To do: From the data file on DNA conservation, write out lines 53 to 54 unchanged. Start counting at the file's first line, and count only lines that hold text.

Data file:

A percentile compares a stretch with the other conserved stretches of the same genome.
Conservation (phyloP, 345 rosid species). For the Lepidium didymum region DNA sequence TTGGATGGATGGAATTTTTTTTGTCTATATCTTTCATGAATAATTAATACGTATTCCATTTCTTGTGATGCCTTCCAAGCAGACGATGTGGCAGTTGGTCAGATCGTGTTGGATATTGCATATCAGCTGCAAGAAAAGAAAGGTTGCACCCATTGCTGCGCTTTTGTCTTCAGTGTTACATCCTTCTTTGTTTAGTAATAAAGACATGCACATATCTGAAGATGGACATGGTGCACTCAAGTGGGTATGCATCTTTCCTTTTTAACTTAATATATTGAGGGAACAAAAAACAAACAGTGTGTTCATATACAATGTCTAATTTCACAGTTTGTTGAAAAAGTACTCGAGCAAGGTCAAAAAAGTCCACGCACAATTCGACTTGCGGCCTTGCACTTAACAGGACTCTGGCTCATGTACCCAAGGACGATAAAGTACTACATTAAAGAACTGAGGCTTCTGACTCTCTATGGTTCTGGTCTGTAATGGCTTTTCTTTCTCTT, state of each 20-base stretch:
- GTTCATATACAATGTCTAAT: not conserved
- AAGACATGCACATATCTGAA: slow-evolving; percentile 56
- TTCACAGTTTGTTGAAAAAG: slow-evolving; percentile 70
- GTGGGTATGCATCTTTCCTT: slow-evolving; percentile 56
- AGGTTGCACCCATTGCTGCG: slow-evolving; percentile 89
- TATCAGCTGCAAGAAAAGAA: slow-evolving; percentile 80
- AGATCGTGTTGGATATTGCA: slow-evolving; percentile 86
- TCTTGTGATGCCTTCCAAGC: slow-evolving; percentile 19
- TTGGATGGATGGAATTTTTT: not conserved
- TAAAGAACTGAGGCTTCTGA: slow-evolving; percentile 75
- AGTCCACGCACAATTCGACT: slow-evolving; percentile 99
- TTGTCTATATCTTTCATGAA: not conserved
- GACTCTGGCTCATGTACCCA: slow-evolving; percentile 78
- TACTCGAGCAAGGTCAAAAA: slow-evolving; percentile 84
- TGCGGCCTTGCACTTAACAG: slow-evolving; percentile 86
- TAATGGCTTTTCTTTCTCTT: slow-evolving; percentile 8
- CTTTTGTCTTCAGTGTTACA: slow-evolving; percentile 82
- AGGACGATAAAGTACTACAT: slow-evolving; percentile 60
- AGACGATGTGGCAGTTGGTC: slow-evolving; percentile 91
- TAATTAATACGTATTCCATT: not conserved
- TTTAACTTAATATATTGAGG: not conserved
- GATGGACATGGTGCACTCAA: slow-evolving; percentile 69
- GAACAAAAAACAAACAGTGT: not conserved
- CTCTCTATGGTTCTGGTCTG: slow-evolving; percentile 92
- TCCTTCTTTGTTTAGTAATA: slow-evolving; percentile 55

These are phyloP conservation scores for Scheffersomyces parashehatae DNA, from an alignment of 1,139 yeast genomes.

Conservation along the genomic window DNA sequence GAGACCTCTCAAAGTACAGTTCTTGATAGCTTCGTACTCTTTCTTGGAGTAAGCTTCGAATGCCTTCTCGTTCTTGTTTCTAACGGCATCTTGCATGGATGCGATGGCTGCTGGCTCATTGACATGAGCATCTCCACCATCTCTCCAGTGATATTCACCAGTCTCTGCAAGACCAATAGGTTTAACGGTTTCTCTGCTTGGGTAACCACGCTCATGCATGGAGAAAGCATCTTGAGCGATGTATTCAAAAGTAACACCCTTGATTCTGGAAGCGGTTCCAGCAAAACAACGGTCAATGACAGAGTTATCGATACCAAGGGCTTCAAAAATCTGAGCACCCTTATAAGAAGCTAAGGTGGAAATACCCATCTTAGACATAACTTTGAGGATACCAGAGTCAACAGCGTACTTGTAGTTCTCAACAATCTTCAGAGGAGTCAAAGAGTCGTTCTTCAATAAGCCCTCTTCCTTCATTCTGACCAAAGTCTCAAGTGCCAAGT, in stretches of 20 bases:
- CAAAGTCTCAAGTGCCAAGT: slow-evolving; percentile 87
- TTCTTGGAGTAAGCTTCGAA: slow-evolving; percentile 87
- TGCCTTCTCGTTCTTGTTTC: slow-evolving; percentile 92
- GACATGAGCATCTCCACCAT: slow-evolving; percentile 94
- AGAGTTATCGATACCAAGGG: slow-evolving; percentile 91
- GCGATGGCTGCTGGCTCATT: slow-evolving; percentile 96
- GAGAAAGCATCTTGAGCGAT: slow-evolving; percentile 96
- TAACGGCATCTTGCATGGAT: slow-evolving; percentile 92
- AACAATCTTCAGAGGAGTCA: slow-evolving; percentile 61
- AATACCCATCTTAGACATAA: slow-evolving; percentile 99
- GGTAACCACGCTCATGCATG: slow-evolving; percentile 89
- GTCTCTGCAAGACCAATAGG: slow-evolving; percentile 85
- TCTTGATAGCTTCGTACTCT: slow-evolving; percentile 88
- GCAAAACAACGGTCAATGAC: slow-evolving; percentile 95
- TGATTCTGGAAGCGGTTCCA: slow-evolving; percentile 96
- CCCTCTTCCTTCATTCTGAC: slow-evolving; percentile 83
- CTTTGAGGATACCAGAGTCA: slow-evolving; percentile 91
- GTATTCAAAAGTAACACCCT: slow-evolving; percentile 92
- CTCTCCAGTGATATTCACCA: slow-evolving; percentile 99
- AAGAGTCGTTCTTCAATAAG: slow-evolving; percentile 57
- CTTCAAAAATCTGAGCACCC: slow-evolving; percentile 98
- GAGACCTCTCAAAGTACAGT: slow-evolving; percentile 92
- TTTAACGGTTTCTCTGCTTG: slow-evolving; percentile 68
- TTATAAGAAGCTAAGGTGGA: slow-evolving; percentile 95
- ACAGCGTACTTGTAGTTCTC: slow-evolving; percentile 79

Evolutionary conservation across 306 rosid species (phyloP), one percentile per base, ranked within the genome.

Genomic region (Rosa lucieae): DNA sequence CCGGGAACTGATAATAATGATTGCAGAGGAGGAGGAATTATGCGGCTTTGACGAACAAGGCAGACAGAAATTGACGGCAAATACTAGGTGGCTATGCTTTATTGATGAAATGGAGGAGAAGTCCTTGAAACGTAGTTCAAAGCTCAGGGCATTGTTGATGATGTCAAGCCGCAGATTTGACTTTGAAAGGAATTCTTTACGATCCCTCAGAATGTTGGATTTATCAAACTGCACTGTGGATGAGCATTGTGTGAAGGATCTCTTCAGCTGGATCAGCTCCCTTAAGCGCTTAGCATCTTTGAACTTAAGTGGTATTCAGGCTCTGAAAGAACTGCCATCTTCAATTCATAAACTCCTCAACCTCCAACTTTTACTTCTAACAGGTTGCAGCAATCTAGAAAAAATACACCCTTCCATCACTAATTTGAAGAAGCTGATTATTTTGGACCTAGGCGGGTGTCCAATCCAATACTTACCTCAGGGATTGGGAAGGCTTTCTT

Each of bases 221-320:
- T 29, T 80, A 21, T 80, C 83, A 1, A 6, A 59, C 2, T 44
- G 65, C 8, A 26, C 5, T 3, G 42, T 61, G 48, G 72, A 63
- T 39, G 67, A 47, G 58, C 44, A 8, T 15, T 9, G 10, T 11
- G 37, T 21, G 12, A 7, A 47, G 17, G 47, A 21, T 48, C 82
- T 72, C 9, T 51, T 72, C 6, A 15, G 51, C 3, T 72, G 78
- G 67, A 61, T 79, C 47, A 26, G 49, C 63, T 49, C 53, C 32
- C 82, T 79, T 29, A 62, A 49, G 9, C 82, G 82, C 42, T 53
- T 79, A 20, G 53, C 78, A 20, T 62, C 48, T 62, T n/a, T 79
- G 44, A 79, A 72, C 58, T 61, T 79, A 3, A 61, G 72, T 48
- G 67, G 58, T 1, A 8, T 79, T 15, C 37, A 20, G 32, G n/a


- TTATAAGAAGCTAAGGTGGA: slow-evolving; percentile 95
- ACAGCGTACTTGTAGTTCTC: slow-evolving; percentile 79